Ethiopia’s prime minister Meles Zenawi, in his latest interview with the self proclaimed Eritrea Opposition website, disclosed that in the immediate future, the Eritrean port of Tio is strategic and more economically important to Ethiopia than the traditional Assab and Massawa ports.
He said that under the current prospects in Ethiopia, even if we had Eritrean ports as key ports, we will still be needing Djibouti. We are investing heavily in Djibouti. We are going to build a new railway from Addis Ababa to Djibouti. We are going to build a new railway system from the north to Tajura—a new port will be built in Tajura (old Djibouti port).
Recently huge Potash deposits has been discovered in Eritrea by South Boulder Mines at Colluli and in Ethiopia by Allana Potash at Dallol with a combined worth of around 120 Billion Dollars.
Analyst estimates that Colluli deposit and its surrounding constitutes nearly half of the total deposit discovered in both countries and is one of the shallowest and a world class deposit with mineralisation begins at a depth of 23 – 180 meter that is 100 Km from the port of Mersa Fatma or 200 Km from Massawa port.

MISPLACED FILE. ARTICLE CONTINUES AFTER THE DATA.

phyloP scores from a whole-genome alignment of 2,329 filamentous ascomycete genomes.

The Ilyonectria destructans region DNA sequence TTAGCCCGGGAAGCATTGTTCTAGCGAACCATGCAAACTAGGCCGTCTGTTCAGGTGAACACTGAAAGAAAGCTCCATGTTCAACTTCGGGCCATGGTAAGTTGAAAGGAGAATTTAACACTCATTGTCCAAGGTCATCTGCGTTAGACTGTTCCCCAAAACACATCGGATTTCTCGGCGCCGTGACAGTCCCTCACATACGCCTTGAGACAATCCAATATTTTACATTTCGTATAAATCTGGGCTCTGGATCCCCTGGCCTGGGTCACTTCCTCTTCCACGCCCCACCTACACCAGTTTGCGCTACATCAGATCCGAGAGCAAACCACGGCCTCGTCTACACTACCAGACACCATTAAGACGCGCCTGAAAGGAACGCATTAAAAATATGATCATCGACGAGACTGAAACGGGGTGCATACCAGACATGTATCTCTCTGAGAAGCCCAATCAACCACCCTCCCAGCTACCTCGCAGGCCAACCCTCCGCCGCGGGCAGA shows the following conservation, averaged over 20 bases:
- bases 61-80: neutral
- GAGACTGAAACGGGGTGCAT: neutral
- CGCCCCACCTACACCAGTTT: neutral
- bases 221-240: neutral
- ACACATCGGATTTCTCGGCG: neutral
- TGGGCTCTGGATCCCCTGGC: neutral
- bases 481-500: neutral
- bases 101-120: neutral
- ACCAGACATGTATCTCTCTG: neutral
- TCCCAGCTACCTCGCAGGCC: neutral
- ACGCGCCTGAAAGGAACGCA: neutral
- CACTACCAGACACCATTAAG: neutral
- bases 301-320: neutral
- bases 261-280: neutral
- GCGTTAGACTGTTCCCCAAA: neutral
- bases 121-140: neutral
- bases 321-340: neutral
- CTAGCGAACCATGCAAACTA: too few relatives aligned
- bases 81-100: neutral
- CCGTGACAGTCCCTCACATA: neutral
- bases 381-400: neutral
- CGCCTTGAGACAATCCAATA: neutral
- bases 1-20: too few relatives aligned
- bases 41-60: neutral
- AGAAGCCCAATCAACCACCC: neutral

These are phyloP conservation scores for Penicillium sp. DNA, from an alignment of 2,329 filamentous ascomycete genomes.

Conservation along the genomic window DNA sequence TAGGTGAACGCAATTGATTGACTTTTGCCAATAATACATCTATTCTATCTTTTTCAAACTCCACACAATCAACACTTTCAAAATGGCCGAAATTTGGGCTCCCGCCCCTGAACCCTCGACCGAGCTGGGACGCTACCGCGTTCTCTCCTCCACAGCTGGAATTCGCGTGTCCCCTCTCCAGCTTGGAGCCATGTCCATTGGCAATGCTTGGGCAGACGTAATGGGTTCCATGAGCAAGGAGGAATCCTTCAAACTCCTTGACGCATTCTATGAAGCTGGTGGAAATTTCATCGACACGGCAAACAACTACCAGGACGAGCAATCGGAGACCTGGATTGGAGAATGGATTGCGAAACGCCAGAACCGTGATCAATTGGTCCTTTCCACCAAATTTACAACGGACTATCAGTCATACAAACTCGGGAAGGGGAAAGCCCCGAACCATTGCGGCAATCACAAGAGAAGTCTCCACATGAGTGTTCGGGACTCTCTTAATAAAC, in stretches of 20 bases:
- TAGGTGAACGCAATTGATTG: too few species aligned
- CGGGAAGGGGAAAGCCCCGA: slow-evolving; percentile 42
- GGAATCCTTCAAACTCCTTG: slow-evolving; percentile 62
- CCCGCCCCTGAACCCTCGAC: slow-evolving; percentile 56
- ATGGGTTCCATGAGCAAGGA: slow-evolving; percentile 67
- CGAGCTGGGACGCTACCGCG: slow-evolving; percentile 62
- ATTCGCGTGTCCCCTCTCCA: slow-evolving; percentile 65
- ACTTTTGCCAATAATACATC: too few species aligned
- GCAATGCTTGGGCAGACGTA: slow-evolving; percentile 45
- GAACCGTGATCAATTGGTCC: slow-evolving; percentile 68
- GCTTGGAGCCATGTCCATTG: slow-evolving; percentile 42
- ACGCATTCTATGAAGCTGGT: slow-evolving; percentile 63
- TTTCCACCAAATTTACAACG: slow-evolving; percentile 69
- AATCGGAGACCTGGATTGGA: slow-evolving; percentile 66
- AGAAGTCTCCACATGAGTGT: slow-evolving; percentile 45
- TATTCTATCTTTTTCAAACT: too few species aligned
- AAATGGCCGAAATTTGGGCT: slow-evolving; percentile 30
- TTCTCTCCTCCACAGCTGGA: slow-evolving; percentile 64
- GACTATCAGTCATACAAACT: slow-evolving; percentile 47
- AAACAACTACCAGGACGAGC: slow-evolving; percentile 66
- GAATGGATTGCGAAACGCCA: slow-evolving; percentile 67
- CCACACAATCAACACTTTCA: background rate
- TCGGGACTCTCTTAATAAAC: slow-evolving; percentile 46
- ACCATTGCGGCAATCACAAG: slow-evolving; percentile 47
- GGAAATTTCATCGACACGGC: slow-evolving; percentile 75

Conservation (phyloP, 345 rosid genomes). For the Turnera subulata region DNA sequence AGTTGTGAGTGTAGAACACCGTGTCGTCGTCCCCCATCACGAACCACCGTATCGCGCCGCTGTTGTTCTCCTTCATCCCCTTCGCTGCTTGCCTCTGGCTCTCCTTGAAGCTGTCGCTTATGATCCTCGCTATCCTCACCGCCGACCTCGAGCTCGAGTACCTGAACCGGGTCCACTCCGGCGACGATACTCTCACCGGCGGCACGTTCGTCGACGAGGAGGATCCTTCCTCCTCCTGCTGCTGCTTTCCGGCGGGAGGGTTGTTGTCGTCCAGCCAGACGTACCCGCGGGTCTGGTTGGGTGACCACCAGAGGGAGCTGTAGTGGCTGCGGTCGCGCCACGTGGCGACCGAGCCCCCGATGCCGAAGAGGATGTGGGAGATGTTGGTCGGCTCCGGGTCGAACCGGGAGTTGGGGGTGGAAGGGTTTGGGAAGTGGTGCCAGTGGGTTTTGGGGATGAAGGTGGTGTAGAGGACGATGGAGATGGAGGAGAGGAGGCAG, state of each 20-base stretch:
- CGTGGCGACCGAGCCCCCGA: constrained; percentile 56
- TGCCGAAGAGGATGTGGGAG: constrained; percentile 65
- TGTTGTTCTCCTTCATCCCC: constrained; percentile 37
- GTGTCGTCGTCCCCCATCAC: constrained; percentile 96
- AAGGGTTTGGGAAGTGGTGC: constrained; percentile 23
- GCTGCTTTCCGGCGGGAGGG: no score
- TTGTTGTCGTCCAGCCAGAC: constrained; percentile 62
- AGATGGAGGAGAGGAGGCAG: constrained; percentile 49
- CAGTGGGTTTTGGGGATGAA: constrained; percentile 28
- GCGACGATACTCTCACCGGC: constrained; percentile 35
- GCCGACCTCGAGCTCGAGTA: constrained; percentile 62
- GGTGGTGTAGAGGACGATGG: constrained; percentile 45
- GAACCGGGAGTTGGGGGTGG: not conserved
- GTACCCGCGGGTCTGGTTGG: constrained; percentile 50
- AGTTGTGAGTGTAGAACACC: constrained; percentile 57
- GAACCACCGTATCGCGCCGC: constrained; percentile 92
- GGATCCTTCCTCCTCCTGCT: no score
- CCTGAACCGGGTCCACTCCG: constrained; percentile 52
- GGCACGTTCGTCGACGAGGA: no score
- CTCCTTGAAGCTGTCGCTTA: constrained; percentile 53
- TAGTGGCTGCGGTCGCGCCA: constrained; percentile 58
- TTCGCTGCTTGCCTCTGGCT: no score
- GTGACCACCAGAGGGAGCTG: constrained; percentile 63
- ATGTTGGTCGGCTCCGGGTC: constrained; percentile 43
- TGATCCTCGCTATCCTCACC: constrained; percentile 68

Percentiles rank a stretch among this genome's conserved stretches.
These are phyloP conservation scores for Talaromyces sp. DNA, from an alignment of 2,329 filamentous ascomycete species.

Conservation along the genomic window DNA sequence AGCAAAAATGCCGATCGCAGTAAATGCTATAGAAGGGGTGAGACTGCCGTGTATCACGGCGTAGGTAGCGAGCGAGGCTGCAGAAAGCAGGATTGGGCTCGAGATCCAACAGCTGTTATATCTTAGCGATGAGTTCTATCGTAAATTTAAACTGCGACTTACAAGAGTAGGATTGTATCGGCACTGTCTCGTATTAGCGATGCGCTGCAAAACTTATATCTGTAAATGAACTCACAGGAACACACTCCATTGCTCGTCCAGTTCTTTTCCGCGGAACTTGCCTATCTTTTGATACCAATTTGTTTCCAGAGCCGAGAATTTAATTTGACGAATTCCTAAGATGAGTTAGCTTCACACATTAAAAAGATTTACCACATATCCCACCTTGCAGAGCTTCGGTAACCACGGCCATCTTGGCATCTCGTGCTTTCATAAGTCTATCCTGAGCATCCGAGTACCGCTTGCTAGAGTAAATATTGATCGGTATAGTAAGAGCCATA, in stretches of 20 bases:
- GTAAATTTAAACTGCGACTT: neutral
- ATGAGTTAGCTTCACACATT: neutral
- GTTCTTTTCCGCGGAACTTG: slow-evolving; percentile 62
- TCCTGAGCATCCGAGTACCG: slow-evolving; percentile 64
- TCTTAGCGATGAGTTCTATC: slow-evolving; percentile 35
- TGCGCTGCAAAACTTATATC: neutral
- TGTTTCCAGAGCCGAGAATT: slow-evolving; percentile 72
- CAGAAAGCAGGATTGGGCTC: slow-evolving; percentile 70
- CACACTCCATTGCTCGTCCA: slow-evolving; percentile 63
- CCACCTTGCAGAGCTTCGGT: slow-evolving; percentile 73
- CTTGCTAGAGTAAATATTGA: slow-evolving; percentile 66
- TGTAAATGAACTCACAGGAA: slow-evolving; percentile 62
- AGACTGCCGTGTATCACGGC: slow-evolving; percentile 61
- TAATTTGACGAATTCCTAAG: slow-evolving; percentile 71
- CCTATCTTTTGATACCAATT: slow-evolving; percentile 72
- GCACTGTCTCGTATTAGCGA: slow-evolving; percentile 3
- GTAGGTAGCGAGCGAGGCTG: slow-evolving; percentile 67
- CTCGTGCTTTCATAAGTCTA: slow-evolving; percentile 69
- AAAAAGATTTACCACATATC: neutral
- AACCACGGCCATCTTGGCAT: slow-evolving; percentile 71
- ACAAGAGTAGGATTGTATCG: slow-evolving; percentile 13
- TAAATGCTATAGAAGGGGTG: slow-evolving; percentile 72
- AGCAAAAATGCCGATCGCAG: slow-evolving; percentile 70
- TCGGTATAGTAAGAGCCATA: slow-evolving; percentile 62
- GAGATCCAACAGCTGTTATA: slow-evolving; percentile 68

However, the Dallol deposit is at 100 Km from Eritrea border alone and mineralization starts at a depth of 100-200 meters.
The prime minister continued by saying that the demand of the Ethiopian economy is going to go beyond the capacity of Tajura and Djibouti combined. For example for the recent potash discoveries in Ethiopia’s Afar region —that is millions of tons per year – that needs to be transported only to the nearest sea port first by a rail way. And technically speaking, the closest port to this deposit is not Assab or even Massawa, but Tio. Eritrea could develop Tio into a bigger port. So under normal situation, Eritrea could regain most of these businesses, that currently lost, from the services of Tio port to Ethiopia for potash and beyond.
But the realities on the ground suggest, the only way Ethiopia to benefit from this multi billion dollar, world-class deposit is if it gets access to Eritrean ports specially the Tio or Massawa ports.
However, under the current political differences between the two countries, it is unlikely for Ethiopia to reap any benefit from its potash projects as the cost of transporting it to a further sea port only translated into the cost and that makes Ethiopia’s potash less attractive in the already fluid commodity market. Investor normally abandon such projects as they can not simply compete to similar potash projects that are closer to the sea.